Most people at the recent Biosafety Protocol meeting in Montreal were completely mystified as to why New Zealand blocked the consensus that would have required proper labelling of international shipments of GM organisms, thus allowing in the words of one delegate, "global genetic pollution to escape unnoticed and unscathed". How was that in the interests of a country thta wasn't even growing, let alone exporting, GM crops?
Many concluded that the only reasonable explanation was that NZ was acting as a US proxy. The evidence for this is piling up. Below are details of a biotech deal between NZ and Iowa, a state at the heart of the US farm belt.
No state has been harder hit than Iowa by the controversy over GMOs, with even the Americans admitting they've lost hundreds of millions of dollars in blocked corn exports. And no state was harder hit by the 'Starlink' GM disaster which contaminated over 50% of Iowa's corn crop.
In other words, no state has a greater interest in global genetic pollution escaping "unnoticed and unscathed" and NZ, it seems, is desperate to curry favour with its business partner - no matter what the global cost.
For more on what happened in Montreal:
Iowa makes 'unique' biotech agreement with New Zealand By DONNELLE ELLER
REGISTER BUSINESS WRITER
June 22, 2005
Iowa and New Zealand have signed an agreement that will expand business and academic exchanges - and opportunities - between the state and country, Gov. Tom Vilsack said Tuesday.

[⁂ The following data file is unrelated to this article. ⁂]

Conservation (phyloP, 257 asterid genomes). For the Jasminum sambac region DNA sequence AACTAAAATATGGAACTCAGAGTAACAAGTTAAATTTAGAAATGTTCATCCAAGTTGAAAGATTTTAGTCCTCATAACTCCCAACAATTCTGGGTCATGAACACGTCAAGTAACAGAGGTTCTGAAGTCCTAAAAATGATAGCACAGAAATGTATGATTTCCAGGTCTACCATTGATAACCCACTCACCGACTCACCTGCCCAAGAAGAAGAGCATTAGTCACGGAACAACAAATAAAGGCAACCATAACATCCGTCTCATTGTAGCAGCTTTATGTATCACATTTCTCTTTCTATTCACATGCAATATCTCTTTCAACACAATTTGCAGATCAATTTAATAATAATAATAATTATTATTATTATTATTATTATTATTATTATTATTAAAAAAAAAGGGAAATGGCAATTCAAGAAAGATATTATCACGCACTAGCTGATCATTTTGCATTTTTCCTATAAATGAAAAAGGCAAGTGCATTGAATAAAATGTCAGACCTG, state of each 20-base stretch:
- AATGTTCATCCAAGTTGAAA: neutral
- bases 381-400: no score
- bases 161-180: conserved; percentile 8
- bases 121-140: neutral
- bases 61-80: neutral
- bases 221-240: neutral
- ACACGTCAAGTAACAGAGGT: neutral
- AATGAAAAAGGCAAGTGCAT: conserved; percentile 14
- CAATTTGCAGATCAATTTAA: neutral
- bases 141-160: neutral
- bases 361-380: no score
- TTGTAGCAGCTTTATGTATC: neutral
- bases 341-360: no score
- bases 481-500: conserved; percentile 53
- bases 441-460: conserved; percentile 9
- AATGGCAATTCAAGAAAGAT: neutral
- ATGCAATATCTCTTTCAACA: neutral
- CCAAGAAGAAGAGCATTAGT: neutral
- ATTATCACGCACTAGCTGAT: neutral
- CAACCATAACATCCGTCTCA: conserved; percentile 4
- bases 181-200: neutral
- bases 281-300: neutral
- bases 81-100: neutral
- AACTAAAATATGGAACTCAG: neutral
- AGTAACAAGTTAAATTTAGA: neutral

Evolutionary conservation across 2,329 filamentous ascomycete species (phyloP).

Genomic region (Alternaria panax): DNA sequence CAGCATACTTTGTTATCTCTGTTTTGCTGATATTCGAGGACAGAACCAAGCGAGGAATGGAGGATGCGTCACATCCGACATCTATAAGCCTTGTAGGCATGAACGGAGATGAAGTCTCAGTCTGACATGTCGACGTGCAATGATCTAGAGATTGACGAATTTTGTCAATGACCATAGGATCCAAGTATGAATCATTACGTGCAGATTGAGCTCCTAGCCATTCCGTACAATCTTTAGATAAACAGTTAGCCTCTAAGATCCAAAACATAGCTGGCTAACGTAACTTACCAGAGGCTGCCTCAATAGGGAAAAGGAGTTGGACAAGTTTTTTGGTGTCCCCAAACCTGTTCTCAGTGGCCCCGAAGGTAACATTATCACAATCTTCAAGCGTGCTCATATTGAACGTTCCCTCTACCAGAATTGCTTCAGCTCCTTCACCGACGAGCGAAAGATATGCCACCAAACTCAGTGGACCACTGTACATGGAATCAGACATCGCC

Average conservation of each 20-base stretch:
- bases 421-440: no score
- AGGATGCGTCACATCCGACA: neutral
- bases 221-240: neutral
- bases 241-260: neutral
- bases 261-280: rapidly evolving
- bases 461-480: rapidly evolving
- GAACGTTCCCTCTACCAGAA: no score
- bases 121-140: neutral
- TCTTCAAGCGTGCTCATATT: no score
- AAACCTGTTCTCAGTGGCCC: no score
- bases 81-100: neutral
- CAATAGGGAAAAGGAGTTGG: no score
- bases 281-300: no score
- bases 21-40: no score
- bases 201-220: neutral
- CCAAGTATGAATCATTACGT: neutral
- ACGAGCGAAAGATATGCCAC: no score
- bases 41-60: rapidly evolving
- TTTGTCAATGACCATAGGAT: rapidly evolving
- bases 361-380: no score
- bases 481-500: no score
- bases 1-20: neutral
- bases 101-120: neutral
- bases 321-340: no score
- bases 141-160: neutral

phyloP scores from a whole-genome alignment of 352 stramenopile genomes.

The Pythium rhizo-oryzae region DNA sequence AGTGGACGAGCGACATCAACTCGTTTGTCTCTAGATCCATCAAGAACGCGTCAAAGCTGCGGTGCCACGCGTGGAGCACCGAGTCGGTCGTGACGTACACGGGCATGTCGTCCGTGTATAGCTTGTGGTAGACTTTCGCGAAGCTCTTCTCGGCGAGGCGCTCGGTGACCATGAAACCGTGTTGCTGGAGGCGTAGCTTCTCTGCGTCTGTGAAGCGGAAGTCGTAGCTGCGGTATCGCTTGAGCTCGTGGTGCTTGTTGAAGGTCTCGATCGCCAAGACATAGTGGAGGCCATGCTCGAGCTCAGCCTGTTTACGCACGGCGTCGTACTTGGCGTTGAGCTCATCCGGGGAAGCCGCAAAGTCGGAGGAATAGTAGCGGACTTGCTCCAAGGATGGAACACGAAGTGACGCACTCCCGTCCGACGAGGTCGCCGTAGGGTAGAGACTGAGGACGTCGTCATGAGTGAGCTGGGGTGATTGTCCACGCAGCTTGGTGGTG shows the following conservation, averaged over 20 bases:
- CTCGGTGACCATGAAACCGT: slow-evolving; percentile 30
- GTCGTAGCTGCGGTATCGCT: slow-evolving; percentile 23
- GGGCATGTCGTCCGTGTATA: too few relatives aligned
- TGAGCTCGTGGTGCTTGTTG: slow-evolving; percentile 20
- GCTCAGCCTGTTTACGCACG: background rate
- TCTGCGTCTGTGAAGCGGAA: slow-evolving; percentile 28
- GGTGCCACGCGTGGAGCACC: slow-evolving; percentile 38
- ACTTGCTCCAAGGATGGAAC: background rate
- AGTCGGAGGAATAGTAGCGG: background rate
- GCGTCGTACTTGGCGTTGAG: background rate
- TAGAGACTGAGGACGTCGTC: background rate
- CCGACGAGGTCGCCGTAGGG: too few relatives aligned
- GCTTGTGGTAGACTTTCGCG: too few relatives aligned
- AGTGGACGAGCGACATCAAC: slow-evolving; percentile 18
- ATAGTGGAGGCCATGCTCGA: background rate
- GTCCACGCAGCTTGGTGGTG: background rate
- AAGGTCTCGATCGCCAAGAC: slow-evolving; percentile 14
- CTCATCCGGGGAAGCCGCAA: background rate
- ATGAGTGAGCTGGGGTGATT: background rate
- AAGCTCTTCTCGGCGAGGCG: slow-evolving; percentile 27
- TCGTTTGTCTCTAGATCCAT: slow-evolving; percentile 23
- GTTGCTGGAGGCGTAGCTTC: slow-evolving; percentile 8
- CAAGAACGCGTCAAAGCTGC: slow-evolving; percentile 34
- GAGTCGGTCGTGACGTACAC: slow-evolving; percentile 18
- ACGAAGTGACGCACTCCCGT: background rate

Vilsack, who attended the Biotechnology Industry Organization conference in Philadelphia, said the agreement will encourage academic exchanges between New Zealand and Iowa, particularly in plant, animal and human sciences.
Iowa is a leader in developing bio-based energy, such as ethanol and biodiesel, and has academic strengths in developing pharmaceuticals, chemicals and other biotech products.
In the next year, Vilsack said, Iowa could see investment from companies in New Zealand interested in establishing a U.S. presence.
The agreement is a result of discussions and trips between Iowa and New Zealand officials that began two years ago. Vilsack said New Zealand is a good partner for Iowa because of shared "core competencies," particularly in agriculture.
The two partners also plan to co-sponsor events at next year's BIO conference, an annual meeting of thousands of biotech scientists, business leaders and government officials.
Iowa traditionally hosts the conference's final reception, this year at the Philadelphia Cruise Terminal - Pier One.
Michael Blouin, director of the Iowa Department of Economic Development, said the "unique agreement" with New Zealand helps raise Iowa's growing reputation in the biotechnology community.